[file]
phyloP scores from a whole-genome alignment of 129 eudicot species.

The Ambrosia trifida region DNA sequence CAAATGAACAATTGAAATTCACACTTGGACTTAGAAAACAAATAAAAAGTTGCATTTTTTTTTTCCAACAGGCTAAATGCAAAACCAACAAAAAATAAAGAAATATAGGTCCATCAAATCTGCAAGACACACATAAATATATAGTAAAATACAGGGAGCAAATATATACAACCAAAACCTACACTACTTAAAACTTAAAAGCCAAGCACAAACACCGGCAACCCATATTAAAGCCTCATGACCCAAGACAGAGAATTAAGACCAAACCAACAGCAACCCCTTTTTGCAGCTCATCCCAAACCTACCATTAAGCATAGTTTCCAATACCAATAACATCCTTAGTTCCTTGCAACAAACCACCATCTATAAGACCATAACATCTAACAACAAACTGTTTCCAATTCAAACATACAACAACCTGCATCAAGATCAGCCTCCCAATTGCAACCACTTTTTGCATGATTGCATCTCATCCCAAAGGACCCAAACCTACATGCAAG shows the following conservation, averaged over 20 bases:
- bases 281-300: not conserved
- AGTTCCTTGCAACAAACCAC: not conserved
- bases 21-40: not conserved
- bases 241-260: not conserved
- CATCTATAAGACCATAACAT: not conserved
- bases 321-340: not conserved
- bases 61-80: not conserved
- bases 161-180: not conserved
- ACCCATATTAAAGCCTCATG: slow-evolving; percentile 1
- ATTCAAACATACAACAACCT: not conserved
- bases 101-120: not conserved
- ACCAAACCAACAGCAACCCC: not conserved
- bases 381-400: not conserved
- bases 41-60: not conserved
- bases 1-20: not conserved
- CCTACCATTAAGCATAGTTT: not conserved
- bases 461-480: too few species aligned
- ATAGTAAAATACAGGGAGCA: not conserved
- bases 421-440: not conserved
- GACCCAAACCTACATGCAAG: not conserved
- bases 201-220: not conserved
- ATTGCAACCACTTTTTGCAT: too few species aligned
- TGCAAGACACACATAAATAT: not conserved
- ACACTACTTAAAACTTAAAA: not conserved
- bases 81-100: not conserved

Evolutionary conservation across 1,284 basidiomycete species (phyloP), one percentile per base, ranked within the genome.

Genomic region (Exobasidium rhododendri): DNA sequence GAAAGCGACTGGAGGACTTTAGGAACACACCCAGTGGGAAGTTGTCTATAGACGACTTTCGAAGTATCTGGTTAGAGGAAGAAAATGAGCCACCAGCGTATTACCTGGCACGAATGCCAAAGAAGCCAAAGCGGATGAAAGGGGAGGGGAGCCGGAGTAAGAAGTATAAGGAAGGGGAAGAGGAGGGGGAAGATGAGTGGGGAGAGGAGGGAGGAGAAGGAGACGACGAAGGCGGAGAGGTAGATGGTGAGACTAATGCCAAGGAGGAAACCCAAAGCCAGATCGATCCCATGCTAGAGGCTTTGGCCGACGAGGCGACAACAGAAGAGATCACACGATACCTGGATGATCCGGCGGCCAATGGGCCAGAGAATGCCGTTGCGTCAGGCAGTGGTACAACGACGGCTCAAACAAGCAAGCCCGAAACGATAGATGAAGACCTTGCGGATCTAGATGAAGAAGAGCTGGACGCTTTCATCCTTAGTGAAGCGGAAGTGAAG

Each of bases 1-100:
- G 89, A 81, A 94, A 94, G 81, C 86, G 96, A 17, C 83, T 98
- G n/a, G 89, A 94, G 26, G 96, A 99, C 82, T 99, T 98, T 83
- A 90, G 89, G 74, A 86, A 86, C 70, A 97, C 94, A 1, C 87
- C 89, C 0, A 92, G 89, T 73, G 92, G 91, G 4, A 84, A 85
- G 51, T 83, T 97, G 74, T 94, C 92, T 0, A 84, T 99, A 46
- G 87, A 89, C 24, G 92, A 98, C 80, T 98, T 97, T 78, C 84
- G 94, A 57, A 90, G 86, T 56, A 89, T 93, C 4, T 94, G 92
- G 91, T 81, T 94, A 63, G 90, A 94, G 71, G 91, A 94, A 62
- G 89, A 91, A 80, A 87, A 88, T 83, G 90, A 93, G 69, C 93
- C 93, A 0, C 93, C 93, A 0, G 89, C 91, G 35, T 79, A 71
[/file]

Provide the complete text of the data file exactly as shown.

phyloP scores from a whole-genome alignment of 129 eudicot species.

The Ambrosia trifida region DNA sequence CAAATGAACAATTGAAATTCACACTTGGACTTAGAAAACAAATAAAAAGTTGCATTTTTTTTTTCCAACAGGCTAAATGCAAAACCAACAAAAAATAAAGAAATATAGGTCCATCAAATCTGCAAGACACACATAAATATATAGTAAAATACAGGGAGCAAATATATACAACCAAAACCTACACTACTTAAAACTTAAAAGCCAAGCACAAACACCGGCAACCCATATTAAAGCCTCATGACCCAAGACAGAGAATTAAGACCAAACCAACAGCAACCCCTTTTTGCAGCTCATCCCAAACCTACCATTAAGCATAGTTTCCAATACCAATAACATCCTTAGTTCCTTGCAACAAACCACCATCTATAAGACCATAACATCTAACAACAAACTGTTTCCAATTCAAACATACAACAACCTGCATCAAGATCAGCCTCCCAATTGCAACCACTTTTTGCATGATTGCATCTCATCCCAAAGGACCCAAACCTACATGCAAG shows the following conservation, averaged over 20 bases:
- bases 281-300: not conserved
- AGTTCCTTGCAACAAACCAC: not conserved
- bases 21-40: not conserved
- bases 241-260: not conserved
- CATCTATAAGACCATAACAT: not conserved
- bases 321-340: not conserved
- bases 61-80: not conserved
- bases 161-180: not conserved
- ACCCATATTAAAGCCTCATG: slow-evolving; percentile 1
- ATTCAAACATACAACAACCT: not conserved
- bases 101-120: not conserved
- ACCAAACCAACAGCAACCCC: not conserved
- bases 381-400: not conserved
- bases 41-60: not conserved
- bases 1-20: not conserved
- CCTACCATTAAGCATAGTTT: not conserved
- bases 461-480: too few species aligned
- ATAGTAAAATACAGGGAGCA: not conserved
- bases 421-440: not conserved
- GACCCAAACCTACATGCAAG: not conserved
- bases 201-220: not conserved
- ATTGCAACCACTTTTTGCAT: too few species aligned
- TGCAAGACACACATAAATAT: not conserved
- ACACTACTTAAAACTTAAAA: not conserved
- bases 81-100: not conserved

Evolutionary conservation across 1,284 basidiomycete species (phyloP), one percentile per base, ranked within the genome.

Genomic region (Exobasidium rhododendri): DNA sequence GAAAGCGACTGGAGGACTTTAGGAACACACCCAGTGGGAAGTTGTCTATAGACGACTTTCGAAGTATCTGGTTAGAGGAAGAAAATGAGCCACCAGCGTATTACCTGGCACGAATGCCAAAGAAGCCAAAGCGGATGAAAGGGGAGGGGAGCCGGAGTAAGAAGTATAAGGAAGGGGAAGAGGAGGGGGAAGATGAGTGGGGAGAGGAGGGAGGAGAAGGAGACGACGAAGGCGGAGAGGTAGATGGTGAGACTAATGCCAAGGAGGAAACCCAAAGCCAGATCGATCCCATGCTAGAGGCTTTGGCCGACGAGGCGACAACAGAAGAGATCACACGATACCTGGATGATCCGGCGGCCAATGGGCCAGAGAATGCCGTTGCGTCAGGCAGTGGTACAACGACGGCTCAAACAAGCAAGCCCGAAACGATAGATGAAGACCTTGCGGATCTAGATGAAGAAGAGCTGGACGCTTTCATCCTTAGTGAAGCGGAAGTGAAG

Each of bases 1-100:
- G 89, A 81, A 94, A 94, G 81, C 86, G 96, A 17, C 83, T 98
- G n/a, G 89, A 94, G 26, G 96, A 99, C 82, T 99, T 98, T 83
- A 90, G 89, G 74, A 86, A 86, C 70, A 97, C 94, A 1, C 87
- C 89, C 0, A 92, G 89, T 73, G 92, G 91, G 4, A 84, A 85
- G 51, T 83, T 97, G 74, T 94, C 92, T 0, A 84, T 99, A 46
- G 87, A 89, C 24, G 92, A 98, C 80, T 98, T 97, T 78, C 84
- G 94, A 57, A 90, G 86, T 56, A 89, T 93, C 4, T 94, G 92
- G 91, T 81, T 94, A 63, G 90, A 94, G 71, G 91, A 94, A 62
- G 89, A 91, A 80, A 87, A 88, T 83, G 90, A 93, G 69, C 93
- C 93, A 0, C 93, C 93, A 0, G 89, C 91, G 35, T 79, A 71